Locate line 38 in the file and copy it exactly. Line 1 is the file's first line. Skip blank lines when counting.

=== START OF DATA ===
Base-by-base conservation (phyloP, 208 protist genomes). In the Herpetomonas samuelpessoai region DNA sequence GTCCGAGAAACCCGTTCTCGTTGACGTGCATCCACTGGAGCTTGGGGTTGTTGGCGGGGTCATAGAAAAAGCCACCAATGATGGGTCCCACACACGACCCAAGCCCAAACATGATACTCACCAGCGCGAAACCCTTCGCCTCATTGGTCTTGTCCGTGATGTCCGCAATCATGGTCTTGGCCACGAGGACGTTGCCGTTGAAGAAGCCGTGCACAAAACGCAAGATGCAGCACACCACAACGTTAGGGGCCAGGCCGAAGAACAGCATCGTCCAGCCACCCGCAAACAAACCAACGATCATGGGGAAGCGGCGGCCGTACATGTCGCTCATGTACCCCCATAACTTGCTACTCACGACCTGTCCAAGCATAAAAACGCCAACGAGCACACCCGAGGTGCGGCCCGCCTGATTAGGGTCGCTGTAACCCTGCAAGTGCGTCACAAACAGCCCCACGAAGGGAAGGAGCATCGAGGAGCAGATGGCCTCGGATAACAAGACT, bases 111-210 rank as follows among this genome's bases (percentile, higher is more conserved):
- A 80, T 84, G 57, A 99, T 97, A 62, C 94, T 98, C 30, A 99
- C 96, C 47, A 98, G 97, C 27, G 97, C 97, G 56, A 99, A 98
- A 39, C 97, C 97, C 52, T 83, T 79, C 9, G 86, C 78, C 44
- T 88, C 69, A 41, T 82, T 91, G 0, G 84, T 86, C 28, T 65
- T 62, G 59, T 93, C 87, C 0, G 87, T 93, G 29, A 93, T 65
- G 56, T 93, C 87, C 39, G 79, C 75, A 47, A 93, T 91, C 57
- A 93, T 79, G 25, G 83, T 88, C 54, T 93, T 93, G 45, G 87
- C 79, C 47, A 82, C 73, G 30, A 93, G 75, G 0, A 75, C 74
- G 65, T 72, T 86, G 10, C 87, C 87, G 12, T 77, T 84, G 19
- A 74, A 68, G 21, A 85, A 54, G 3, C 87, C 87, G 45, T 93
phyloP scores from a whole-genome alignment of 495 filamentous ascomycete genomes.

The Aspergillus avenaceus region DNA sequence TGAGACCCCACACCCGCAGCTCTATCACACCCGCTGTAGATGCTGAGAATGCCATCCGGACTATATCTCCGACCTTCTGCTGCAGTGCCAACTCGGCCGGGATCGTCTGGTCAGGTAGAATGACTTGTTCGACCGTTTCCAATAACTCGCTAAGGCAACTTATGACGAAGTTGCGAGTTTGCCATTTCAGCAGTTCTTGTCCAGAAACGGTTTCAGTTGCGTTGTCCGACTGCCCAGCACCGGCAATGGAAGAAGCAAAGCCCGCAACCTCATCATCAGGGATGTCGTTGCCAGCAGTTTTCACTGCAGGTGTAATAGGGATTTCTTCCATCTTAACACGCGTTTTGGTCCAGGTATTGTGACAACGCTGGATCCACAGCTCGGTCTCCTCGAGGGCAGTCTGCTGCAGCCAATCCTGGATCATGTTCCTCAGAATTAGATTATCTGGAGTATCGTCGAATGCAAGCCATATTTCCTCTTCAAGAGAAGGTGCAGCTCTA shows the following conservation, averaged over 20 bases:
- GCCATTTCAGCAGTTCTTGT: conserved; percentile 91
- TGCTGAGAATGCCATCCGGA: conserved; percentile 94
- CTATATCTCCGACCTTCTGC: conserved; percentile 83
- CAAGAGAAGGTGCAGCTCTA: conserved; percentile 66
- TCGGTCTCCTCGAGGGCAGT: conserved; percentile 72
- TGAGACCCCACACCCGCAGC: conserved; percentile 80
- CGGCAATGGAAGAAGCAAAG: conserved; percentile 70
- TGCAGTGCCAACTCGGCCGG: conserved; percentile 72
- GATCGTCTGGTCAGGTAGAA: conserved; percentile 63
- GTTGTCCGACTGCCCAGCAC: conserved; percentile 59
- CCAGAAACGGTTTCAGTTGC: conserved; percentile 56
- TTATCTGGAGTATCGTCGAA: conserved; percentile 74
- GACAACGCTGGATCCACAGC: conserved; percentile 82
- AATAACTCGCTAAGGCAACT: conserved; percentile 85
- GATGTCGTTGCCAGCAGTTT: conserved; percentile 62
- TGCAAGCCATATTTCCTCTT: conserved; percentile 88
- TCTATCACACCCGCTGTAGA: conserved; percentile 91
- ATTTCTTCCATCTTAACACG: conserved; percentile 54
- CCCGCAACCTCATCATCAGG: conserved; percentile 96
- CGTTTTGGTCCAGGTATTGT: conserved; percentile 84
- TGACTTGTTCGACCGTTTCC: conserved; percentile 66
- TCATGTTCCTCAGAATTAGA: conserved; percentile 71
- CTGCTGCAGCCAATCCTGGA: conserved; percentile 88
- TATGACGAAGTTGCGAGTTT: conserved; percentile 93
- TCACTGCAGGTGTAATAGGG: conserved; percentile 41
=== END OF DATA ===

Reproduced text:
- TCACTGCAGGTGTAATAGGG: conserved; percentile 41